The question of who is in control of KershawHealth -- at least from an administrative standpoint -- will change sometime in the near future as Donnie Weeks announces his retirement as president and CEO of the healthcare organization.
In early April, Kershaw County Council Chairman Gene Wise said he would "much rather look at other agencies than close down the hospital." Wise made the comment during a presentation by KershawHealth President and CEO Donnie Weeks with Mike Bunch, the healthcare organization's vice president and COO/CFO. That presentation ended with Weeks and Bunch asking the county to take over deficit funding of its emergency management services (EMS) program.
The S.C. Highway Patrol (SCHP) issued 726 citations during its recent law enforcement "blitz" in Kershaw County. The SCHP partnered with the Camden and Elgin police departments and Kershaw County Sheriff's Office in an effort to combat a near tripling in fatal traffic accidents in the county.
The results of a recent community health needs assessment conducted by LiveWell Kershaw shows Kershaw County has a way to go of reaching its goal of becoming the healthiest county in the state. LiveWell Kershaw consists of a partnership between the University of South Carolina's Arnold School of Public Health and various Kershaw County organizations, including KershawHealth. Dr. Lillian Smith, director of the Arnold School's office of public health, presented the results during the KershawHealth Board of Trustees' July 22 meeting.
Camden City Council ultimately came to a consensus Tuesday afternoon to provide some funding to the Santee-Wateree Regional Transportation Authority (SWRTA). That was after, however, a clash between some members of council over how much to give.
A large crowd from within and beyond the Lugoff community gathered Saturday morning at the Lugoff Fire Department (LFD) to help dedicate two new fire trucks. The event included speeches from local dignitaries and a traditional "hose uncoupling" and wash down. Local businesses also provided food for all and memorabilia for children.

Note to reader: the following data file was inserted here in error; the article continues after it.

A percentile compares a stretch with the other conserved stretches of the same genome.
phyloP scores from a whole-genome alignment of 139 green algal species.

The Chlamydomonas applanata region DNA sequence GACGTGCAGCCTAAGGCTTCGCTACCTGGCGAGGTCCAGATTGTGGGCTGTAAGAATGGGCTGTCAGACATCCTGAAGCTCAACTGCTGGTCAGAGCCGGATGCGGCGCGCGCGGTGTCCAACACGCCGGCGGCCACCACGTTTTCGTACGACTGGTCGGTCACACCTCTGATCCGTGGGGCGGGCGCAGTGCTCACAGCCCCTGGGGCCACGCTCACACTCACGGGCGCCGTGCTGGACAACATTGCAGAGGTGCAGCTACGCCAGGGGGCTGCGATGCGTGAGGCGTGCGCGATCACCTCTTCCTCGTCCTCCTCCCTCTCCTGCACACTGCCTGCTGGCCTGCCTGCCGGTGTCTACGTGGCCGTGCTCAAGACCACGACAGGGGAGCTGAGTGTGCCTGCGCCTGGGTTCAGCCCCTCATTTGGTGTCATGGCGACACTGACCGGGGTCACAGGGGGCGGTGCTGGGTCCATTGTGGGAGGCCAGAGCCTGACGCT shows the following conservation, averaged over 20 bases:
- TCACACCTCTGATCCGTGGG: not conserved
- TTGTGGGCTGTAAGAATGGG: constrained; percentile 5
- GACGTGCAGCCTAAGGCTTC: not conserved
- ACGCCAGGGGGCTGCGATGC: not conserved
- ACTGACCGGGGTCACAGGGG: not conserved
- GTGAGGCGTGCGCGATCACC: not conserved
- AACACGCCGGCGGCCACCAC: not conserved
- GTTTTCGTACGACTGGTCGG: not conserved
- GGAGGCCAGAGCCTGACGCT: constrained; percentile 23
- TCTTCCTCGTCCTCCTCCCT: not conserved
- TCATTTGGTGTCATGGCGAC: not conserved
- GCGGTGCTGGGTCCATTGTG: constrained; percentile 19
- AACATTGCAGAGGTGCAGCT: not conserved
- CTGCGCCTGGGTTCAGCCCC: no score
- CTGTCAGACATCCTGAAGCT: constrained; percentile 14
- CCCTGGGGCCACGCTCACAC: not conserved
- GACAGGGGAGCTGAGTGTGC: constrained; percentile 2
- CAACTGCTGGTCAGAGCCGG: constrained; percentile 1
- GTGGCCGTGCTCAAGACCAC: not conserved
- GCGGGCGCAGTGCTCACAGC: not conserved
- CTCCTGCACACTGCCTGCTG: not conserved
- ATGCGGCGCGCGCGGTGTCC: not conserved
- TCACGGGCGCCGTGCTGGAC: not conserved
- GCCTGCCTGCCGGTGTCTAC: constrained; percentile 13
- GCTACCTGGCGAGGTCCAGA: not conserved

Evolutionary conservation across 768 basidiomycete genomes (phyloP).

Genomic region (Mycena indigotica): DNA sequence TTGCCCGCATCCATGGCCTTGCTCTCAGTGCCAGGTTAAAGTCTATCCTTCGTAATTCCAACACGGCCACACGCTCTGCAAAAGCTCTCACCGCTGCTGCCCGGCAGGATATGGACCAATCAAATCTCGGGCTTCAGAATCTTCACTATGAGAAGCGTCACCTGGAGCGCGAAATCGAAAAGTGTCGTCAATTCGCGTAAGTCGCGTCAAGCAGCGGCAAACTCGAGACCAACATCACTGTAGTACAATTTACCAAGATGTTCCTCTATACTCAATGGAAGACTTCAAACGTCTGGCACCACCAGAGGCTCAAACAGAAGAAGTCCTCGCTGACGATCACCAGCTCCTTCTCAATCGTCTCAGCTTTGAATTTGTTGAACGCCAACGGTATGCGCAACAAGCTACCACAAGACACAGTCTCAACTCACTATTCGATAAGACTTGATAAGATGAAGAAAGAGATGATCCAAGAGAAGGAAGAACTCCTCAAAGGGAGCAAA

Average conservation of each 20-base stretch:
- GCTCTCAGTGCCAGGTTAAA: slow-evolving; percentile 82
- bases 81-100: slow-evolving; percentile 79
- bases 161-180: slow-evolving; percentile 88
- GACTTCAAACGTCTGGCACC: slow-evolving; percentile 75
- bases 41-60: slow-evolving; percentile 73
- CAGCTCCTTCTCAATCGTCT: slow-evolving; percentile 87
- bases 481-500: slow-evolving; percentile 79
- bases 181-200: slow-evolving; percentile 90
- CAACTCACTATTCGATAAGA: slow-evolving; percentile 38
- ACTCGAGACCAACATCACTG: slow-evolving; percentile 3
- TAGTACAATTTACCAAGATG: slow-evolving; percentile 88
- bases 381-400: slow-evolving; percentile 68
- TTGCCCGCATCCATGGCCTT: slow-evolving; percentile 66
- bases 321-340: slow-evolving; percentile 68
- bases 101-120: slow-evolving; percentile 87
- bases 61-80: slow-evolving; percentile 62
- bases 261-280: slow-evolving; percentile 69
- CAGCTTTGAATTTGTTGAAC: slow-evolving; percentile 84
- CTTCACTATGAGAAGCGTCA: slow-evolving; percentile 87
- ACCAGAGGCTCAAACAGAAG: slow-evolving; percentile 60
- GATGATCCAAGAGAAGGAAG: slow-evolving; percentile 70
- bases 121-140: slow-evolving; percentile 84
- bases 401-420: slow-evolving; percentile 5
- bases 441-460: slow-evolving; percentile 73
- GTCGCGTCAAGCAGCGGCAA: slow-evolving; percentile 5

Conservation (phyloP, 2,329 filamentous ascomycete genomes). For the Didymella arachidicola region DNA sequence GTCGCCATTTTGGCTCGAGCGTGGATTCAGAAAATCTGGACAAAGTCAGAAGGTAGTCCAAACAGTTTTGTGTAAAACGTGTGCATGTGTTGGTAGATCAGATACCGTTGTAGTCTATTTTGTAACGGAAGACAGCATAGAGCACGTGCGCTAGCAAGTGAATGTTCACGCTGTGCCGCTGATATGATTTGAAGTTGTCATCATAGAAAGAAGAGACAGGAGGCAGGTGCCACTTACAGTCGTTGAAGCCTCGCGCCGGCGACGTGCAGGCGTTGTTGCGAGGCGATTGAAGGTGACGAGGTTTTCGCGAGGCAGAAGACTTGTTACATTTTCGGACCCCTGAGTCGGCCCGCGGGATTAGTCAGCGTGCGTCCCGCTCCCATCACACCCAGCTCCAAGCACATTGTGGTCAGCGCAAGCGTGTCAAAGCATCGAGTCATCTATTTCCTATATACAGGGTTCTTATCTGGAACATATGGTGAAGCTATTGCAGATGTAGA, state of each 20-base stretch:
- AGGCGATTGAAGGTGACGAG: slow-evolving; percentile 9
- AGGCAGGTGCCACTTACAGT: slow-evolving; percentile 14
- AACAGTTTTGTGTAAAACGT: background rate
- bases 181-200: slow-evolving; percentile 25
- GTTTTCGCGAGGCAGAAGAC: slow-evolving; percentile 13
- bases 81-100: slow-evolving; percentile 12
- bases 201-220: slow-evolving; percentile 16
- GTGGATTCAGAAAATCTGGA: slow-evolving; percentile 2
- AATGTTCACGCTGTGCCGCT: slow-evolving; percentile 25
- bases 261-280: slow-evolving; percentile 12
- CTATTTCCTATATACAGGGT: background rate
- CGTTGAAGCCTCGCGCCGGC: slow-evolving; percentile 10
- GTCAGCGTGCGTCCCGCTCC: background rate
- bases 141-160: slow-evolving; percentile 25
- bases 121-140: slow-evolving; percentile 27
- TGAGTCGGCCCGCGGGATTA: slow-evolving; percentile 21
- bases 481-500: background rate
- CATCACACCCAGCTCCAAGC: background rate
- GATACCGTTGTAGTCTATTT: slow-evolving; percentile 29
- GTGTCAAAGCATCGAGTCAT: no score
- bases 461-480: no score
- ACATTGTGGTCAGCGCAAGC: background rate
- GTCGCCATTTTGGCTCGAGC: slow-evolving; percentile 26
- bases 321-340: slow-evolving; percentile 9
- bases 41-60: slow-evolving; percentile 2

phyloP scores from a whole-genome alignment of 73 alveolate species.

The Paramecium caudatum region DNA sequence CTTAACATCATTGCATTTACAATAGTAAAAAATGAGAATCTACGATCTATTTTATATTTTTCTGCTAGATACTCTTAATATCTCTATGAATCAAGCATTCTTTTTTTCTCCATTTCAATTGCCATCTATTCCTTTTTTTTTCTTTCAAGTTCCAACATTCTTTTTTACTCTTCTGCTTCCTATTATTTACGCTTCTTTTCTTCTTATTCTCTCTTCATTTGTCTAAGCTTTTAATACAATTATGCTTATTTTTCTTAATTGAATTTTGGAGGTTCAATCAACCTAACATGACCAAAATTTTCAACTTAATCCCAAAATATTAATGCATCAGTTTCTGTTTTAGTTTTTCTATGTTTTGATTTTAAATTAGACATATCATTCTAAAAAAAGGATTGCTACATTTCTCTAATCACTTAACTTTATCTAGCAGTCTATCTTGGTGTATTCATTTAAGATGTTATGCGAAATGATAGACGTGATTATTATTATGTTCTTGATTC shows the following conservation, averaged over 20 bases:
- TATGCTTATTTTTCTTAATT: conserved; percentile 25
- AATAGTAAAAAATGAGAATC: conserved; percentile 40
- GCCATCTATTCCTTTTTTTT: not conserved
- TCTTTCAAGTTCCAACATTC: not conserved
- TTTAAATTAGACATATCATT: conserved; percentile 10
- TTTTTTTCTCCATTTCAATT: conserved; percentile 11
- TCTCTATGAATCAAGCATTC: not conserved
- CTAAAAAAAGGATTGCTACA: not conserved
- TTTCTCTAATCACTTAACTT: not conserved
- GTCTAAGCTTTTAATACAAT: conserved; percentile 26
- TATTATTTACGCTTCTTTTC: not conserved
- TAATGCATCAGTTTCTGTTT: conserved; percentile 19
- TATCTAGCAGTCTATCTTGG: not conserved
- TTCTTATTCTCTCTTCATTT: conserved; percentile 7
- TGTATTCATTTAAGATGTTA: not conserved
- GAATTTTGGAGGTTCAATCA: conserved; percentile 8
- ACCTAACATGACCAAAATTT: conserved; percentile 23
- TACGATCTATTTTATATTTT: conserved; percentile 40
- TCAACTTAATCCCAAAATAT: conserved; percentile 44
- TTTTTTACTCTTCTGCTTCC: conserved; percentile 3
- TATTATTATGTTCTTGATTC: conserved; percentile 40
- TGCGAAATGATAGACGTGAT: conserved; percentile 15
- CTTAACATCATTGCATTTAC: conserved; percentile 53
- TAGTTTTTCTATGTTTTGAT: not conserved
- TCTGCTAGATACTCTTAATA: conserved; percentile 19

A decision made by the S.C. Supreme Court Wednesday made national headlines ... if you're a journalist, that is. There's a great blog maintained by the Society of Professional Journalists (SPJ, of which I'm a member) called FOI FYI.
There is a chance that there could be up to 300 new homes in Camden by 2018, just five years away, if U.S. Census and other projections hold up. The statistic -- based on a projected 8 percent increase in housing stock from 2011 to 2018 -- is part of a draft revision of Camden's Comprehensive Land Use Plan.
Friday, more than 80 people crowded into the Camden Archives and Museum to help dedicate the first five benches in the city of Camden's new Leaders Legacy recognition program. City officials moved the ceremony indoors due to a rainy forecast. Luckily, the rain held off long enough for honorees and their families to have their pictures taken at each respective bench outside.
Camden City Council granted $60,000 worth of hospitality taxes to Historic Camden Revolutionary War Site's McCaa Tavern project on a 3-2 vote Tuesday night, but not before a series of heated exchanges during that afternoon's work session.
Camden City Council will vote Tuesday on whether or not to appropriate $60,000 in hospitality taxes toward the restoration of the McCaa House at Historic Camden Revolutionary War Park. Historic Camden originally requested $100,000; council is considering the $60,000 as an initial appropriation with the remaining $40,000 to possibly be granted at a later date.
A very long time ago, I read James A. Michener's novel, Alaska. I was in a period where I thought it was neat to follow the "history" of a place from its earliest geological birth to wherever it was Michener happened to leave off. Alaksa was the last of his novels I ever read and vowed never to go back because -- as the Library Journal reviewed in 1988 -- the "final sections are trite, uneven and overloaded with stereotypes."